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- "if she’s a lady, i’m her man / if she’s a man, i’ll do what i can!"
- The Singles Bar: Whitney Houston, “Never Give Up”
- TV on DVD: “The River: The Complete First Season”
If the 1980s were good for nothing else, they brought the world a slew of movies featuring lots of dancing and dancers. Not that other decades are devoid of this particular type of film — it just seemed like there was one coming out every other month during the ’80s. And you know I love all of them.
While most of the dance-related films of the decade took place during “the present day,” there were a few period films that took place in other decades, such as the ’60s, the most popular probably being 1987′s Dirty Dancing. But there was also Shag: The Movie (1989), the less popular, more comedic little cousin of Dirty Dancing.
Shag is about four girlfriends from Spartanburg, South Carolina — Carson (Phoebe Cates), Luanne (Page Hannah), Melaina (Bridget Fonda), and Pudge (Annabeth Gish) — who decide to take one last weekend trip together in the summer of ’63 before Carson gets married to tobacco heir Harley Ralston (Tyrone Power Jr.). Carson thinks they’re going to Fort Sumter to tour colonial homes, but she soon discovers her friends have an entirely different weekend in mind as they whisk her off to Myrtle Beach to “go to the beach and meet boys and go to wild parties and dance.”
Not long after arriving in Myrtle Beach, the girls encounter two local boys, Buzz (Robert Rusler) and Chip (Scott Coffey), who annoy them at first but soon win their favor, especially that of Carson and Pudge. During their first outing at the local pavilion, Carson fights off Buzz’s advances, while Pudge tries to get Chip’s attention. Melaina, the wildest of the four girls, flirts with the wrong redneck and incurs the wrath of his hillbilly girlfriends, Suette and Nadine (Leilani Sarelle and Carrie Hamilton, the late daughter of Carol Burnett).
After being humiliated by the rednecks, Melaina decides she will defeat Suette in the Miss Sun Queen beauty pageant and be discovered by the contest’s celebrity judge, teen dream Jimmy Valentine (Jeff Yagher). Meanwhile, Buzz does his best to get into Carson’s pants, and Chip and Pudge bond over their mutual love for the trendy dance from which the movie gets its title, the shag (which has a whole different meaning in England, of course, along the lines of “getting into one’s pants”). Last but not least, Luanne spends most of the weekend chasing after her friends, trying to keep them from embarrassing her and sullying the reputation of her senator father.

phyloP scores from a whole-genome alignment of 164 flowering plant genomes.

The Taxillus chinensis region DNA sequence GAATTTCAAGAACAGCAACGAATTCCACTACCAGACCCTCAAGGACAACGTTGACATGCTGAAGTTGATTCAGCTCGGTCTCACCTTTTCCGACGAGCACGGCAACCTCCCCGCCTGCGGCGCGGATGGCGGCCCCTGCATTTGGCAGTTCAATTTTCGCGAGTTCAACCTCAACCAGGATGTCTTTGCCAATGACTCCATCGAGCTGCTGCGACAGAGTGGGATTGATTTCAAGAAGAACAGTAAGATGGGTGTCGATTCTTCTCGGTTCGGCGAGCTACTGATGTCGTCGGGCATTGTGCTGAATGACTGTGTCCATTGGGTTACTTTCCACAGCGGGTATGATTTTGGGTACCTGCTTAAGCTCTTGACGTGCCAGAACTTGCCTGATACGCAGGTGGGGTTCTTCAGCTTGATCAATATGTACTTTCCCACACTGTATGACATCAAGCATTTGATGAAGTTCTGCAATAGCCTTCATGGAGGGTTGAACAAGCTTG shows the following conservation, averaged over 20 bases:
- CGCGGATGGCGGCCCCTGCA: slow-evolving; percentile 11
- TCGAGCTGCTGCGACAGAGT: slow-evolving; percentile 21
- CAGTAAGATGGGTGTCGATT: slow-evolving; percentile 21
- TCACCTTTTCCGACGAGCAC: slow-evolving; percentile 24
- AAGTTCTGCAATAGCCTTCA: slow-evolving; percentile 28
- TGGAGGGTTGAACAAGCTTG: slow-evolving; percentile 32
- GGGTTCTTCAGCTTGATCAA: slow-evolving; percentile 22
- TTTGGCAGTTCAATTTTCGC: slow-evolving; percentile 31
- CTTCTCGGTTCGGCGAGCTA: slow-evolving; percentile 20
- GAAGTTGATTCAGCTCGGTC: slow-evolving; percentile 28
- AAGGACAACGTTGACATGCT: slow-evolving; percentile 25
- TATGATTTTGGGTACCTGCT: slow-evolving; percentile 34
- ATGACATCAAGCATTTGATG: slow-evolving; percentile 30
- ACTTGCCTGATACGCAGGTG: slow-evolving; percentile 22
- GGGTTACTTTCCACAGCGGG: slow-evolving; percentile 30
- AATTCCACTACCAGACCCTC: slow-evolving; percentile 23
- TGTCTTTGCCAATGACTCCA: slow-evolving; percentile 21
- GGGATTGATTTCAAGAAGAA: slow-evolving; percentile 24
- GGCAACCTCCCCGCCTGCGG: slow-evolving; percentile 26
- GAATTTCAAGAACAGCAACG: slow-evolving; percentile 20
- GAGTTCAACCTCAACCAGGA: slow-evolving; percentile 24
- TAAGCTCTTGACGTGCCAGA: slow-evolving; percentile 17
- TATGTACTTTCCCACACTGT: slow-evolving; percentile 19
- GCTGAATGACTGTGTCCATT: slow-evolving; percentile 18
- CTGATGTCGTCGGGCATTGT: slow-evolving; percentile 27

While the dancing in Shag, courtesy of famed choreographer Kenny Ortega, isn’t as sexy as the footwork in Dirty Dancing (also courtesy of Ortega) — and doesn’t feature Patrick Swayze stealing young girls’ hearts — it is a pretty terrific film about a certain segment of early-’60s teen culture, with a great cast and a really fun soundtrack.
In fact, as I was doing research for this post, I discovered that compiling the songs for it would be a little more challenging than usual. Why? Well, the VHS version and the DVD version of the movie have slightly different soundtracks. So, not only did I have to watch both versions of the film multiple times (so glad I didn’t get rid of my old VHS copy), I also had to spend a lot of time figuring out which songs were — and weren’t — in each version, then track down the songs I didn’t already have. And I did it all out of love — for you (but of course!) and for the Shag soundtrack.
Now, all of my hard work has mostly paid off, but there were a few songs I couldn’t get my hands on. I did find a YouTube clip of one of k.d. lang & the Reclines’ tracks, so I provided that at the end, and to help you figure out which songs are in which version of the film, I’ve created a little key:
*Â appears in VHS version
#Â appears in DVD version
+Â appears in both
Also, I should mention that the ten songs that appeared on the official soundtrack album are all featured in the DVD version of the film, though some appear in the VHS version as well. After having watched both versions again (and again), I have to say that I think the soundtrack used in the DVD version is much more effective and more fun.
The Shirelles – Mama Said *
Tommy Page – The Shag #
Bob & Earl – Harlem Shuffle +
LaVern Baker – Saved #
The Sensations – Let Me In +
The Essex – Easier Said Than Done +
The Tams – What Kind of Fool #
Maurice Williams & the Zodiacs – Stay + (performed in the film by “Big Dan & the Sand Dollars,” played by the Voltage Brothers)
The Skyliners – Since I Don’t Have You +
Chris Isaak – Diddley Daddy #
Sam Cooke – Another Saturday Night *
The Showmen – 39-21-40 Shape +
The Charmettes – Ready to Go Steady +
Hank Ballard – Shaggin’ on the Grandstand +
The Chiffons – He’s So Fine *
Major Lance – Monkey Time +
Royal Doulton Band – Dixie +
The Drifters – Up on the Roof +
The Drifters – Under the Boardwalk +
Jakki O – Ooo Aaah +
Bent Fabric – Alley Cat +
The Moonliters – Oh What a Night +
Elvis Presley – Blue Hawaii +
Randy Newman – I’m in Love Again #
The Hollywood Argyles – Alley Oop +
Jackie Wilson – Baby Workout +
LaVern Baker and Ben E. King – I’m Leaving It All Up to You #
The Duprees – You Belong to Me *
The Dominoes – Sixty Minute Man + (performed in the film by “Big Dan & the Sand Dollars,” played by the Voltage Brothers)
The Showmen – It Will Stand +
Lloyd Price – Stagger Lee +
k.d. lang & the Reclines with Take 6 – Our Day Will Come #
Louise Goffin – Surrender #
k.d. lang & the Reclines – Seven Lonely Days #